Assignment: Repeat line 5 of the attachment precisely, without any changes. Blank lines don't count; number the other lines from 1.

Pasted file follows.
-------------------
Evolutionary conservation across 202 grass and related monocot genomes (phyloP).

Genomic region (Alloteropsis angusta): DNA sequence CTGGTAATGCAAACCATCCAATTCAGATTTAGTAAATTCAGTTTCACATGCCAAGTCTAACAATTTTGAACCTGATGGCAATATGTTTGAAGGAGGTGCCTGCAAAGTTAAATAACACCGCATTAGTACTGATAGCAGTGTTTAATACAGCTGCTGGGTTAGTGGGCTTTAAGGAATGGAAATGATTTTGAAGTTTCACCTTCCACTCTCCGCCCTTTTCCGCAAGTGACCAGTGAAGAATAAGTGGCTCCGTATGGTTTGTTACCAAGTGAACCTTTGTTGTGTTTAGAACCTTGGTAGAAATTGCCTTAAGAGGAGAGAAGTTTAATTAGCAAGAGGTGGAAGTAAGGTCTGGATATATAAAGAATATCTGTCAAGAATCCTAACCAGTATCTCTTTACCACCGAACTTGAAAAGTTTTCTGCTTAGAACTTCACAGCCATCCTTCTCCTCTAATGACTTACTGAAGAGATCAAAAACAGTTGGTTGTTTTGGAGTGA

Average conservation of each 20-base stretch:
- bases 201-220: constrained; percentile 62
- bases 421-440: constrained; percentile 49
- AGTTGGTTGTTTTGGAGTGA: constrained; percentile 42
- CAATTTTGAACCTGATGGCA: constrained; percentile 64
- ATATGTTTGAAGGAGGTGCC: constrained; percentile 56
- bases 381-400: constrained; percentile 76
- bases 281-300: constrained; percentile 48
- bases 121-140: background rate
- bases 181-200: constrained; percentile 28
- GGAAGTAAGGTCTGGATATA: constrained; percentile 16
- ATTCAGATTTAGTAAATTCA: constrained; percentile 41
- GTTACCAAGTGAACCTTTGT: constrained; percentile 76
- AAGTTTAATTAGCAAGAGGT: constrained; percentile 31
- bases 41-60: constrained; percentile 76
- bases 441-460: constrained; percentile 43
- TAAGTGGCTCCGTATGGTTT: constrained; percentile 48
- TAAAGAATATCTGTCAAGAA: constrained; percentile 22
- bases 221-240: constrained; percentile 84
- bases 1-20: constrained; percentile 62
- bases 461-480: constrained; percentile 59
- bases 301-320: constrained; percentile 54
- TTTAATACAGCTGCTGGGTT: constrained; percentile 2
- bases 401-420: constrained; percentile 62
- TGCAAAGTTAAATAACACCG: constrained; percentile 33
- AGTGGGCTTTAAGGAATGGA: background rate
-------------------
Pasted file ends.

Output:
- bases 421-440: constrained; percentile 49